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Causes of Low Water Pressure & the Solution

We usually think of plumbing issue as having to do with how water is draining, but how well it’s coming out of our fixtures is a common frustration for homeowners as well. When a showerhead does not deliver a strong enough spray or a faucet takes forever to fill a sink or tub, it’s annoying. When your dishwasher or washing machine take a lot longer to run a cycle due to low water pressure, it takes more energy and causes more wear and tear on the appliance than necessary.

The average residential water pressure is about 40 to 45 pounds per square inch (PSI). If you feel like you’re dealing with low water pressure, chances are your pressure has slipped below this number. Routine activities such as showering, washing dishes, and flushing the toilet use an average of 300 gallons of water every day in American homes. We are dependent on this convenience and frustrated when it’s not available the way we want it.

If you only notice poor water pressure from one fixture, such as a shower head, it’s likely that the problem can be resolved by focusing on fixing that particular fixture or the plumbing pipes feeding it. Widespread water pressure issues that affect your entire house indicate a different problem. If your home water pressure seems low overall, the first thing to do is to narrow down the cause:

Your water supplier is experiencing an issue.

Before you start tearing into your plumbing, check with your neighbors to see if they are experiencing the same drop in water pressure. Contact your water supplier and ask if they are aware of, or working on, any issues with water supply in your neighborhood. They may be in the process of fixing a general water supply problem.

Your main house water shutoff valve isn’t open all the way.

If you discover that you are the only house experiencing low water pressure, then it is time to start checking your house for the source of the issue.

It’s important for homeowners to know where their main house shutoff valve is. Unless you’ve had a plumbing emergency involving a leak or a burst pipe, you probably haven’t messed with this valve. It may be located outside, but they are usually located inside where the main water supply pipe enters your home. If it has a handle similar to one for your garden hose, it needs to be turned counterclockwise as far as it will go. If it has a lever, then this needs to be parallel to the pipe to indicate that it’s fully open.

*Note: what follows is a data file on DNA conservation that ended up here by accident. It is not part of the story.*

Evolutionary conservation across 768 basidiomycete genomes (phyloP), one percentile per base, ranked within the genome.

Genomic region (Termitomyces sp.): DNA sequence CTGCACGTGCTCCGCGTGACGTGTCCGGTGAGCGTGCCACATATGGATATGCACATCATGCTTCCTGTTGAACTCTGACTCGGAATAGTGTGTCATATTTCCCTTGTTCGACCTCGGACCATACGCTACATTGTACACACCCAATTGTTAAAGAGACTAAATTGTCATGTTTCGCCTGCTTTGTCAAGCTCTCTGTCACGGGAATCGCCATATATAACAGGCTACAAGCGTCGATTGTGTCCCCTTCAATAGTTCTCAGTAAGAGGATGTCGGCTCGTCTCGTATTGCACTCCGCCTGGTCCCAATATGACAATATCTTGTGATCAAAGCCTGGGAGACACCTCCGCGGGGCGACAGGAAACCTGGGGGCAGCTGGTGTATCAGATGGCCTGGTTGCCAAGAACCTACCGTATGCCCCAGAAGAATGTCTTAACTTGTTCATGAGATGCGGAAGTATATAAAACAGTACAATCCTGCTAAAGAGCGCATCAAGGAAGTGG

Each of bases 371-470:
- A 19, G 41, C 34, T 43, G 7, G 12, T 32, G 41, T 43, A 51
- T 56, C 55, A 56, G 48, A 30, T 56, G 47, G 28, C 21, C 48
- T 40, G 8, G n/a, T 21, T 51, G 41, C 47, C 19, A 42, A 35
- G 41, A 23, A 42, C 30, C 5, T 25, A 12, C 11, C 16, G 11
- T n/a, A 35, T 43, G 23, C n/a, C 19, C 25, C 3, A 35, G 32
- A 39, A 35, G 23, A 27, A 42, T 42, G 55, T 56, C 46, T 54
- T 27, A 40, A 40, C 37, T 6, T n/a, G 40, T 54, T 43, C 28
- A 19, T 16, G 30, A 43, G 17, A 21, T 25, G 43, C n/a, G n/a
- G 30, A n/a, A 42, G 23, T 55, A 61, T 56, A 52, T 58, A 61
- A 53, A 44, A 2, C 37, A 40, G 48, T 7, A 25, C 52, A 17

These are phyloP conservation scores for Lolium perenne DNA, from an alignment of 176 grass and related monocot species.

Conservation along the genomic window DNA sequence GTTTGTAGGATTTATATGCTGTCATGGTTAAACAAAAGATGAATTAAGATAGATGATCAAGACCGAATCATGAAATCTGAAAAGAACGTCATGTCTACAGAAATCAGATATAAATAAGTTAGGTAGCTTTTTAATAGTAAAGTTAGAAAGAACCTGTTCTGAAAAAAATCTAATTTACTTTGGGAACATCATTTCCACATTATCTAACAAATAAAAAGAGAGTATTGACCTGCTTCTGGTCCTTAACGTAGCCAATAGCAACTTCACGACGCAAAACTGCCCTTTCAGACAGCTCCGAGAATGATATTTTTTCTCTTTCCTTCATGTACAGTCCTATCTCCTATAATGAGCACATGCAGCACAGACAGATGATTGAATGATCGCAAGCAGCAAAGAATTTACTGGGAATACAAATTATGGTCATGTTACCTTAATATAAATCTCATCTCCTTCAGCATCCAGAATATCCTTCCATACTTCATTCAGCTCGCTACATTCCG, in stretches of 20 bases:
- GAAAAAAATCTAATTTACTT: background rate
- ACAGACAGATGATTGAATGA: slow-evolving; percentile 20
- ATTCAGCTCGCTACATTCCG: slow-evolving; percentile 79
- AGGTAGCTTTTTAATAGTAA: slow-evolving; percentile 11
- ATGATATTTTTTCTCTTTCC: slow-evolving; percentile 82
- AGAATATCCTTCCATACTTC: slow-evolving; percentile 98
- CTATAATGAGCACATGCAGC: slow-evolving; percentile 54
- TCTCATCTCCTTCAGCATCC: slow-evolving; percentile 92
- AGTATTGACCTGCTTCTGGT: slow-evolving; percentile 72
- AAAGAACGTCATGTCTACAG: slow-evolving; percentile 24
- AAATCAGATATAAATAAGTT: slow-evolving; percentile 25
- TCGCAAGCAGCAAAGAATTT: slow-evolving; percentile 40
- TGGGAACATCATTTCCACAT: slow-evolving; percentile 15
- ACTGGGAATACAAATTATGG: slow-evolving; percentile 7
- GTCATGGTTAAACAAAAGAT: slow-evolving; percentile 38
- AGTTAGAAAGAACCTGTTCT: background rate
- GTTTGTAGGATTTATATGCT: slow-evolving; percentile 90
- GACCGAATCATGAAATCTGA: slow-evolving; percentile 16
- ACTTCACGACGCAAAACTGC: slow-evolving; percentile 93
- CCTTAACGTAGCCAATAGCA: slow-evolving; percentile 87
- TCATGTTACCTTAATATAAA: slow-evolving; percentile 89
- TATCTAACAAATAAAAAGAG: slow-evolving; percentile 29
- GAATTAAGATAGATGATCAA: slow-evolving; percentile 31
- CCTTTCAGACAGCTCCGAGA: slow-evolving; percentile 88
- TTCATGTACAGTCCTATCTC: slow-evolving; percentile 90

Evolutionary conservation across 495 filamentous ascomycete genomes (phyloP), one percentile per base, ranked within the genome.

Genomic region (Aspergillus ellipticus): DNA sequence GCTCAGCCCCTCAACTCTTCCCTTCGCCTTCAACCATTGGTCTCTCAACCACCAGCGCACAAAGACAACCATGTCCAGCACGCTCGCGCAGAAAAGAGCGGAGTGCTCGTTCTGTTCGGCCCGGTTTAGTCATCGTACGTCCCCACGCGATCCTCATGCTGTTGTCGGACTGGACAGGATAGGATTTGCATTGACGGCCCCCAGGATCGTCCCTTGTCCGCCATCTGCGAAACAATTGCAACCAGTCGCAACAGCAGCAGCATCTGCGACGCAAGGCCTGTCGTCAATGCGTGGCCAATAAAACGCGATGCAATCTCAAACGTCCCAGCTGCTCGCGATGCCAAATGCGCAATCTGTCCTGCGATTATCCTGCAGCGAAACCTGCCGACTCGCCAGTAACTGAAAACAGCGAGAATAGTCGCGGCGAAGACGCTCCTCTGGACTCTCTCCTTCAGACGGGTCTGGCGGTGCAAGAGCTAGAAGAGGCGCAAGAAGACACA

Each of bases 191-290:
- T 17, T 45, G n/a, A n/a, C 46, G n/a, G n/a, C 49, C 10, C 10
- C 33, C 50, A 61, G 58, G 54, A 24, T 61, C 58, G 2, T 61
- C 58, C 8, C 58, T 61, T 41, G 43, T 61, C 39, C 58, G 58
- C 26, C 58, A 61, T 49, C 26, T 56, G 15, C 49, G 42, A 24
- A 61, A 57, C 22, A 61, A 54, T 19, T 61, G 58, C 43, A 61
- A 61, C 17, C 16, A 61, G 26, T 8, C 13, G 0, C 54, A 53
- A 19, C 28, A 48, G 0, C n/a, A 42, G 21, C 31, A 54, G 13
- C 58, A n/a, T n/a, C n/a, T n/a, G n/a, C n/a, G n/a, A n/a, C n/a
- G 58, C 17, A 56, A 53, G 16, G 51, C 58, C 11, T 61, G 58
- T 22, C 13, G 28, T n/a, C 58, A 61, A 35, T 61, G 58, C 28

Your water meter valve isn’t opened all the way.

The water meter valve is the second valve that controls the water intake to your house. This valve belongs to the water company, so most residents will never deal with it. Typically, they are difficult to reach, especially those that are located underground.

If there’s been work done on your house recently, especially if that’s when you started to notice low water pressure, you may want to contact your water company. Chances are the valve was not opened all the way after the work was complete.

The water pressure regulator valve is failing.

Another common cause for water pressure problems is a faulty pressure regulator, if your house has one. A pressure regulator is a control valve that reduces the input pressure in your plumbing system so it remains at a safe level as to not damage your pipes. When the pressure regulator fails, you will notice the effect on all of the fixtures in the home, and it will happen rather suddenly. A water pressure gauge attached to the outdoor hose spigot can give you an accurate reading of your water pressure. This testing and replacement, if necessary, is best done by a licensed plumbing professional.

Your old plumbing pipes are clogged and failing.

The most serious (and potentially expensive) reason for low water pressure happens when old, galvanized steel water pipes have become corroded to the point that water flow is significantly restricted. Because the corrosion is happening on the inside, you can’t see it, but over decades the pipes gradually close off, causing a drop in water pressure.

Your pipes are clogged or leaking.

Clogs can occur far within the depths of your plumbing system, not just near fixtures. Even a small clog can reduce your water pressure. Because this kind of clog could be anywhere, and hard to find and clear without specialized equipment, it’s another circumstance where you will want to call a plumber.

Even small leaks can hamper your water flow. Always keep an eye on your plumbing pipes throughout your house, checking for leaks and damp spots (indicating a leak).

None of these causes are happening at your house? What’s the Solution?

Sometimes, towns change their water regulations and water suppliers have to comply. Some towns or wells just have poor water pressure. If that’s the case, you may want to get a water pressure booster system. While you can install these systems yourself, you’d be better off calling a plumber who can make sure that it’s installed correctly.

Gelinas installs quality, dependable Domestic Water Booster pumps to solve your low water pressure problem!

After a thorough inspection to ensure you don’t have another plumbing issue going on that is causing your low water pressure, we can install a water booster system that will get your dishes clean, fill your sinks fast, and keep your showers comfortable and quicker. Contact us to learn how we can solve your water pressure problems.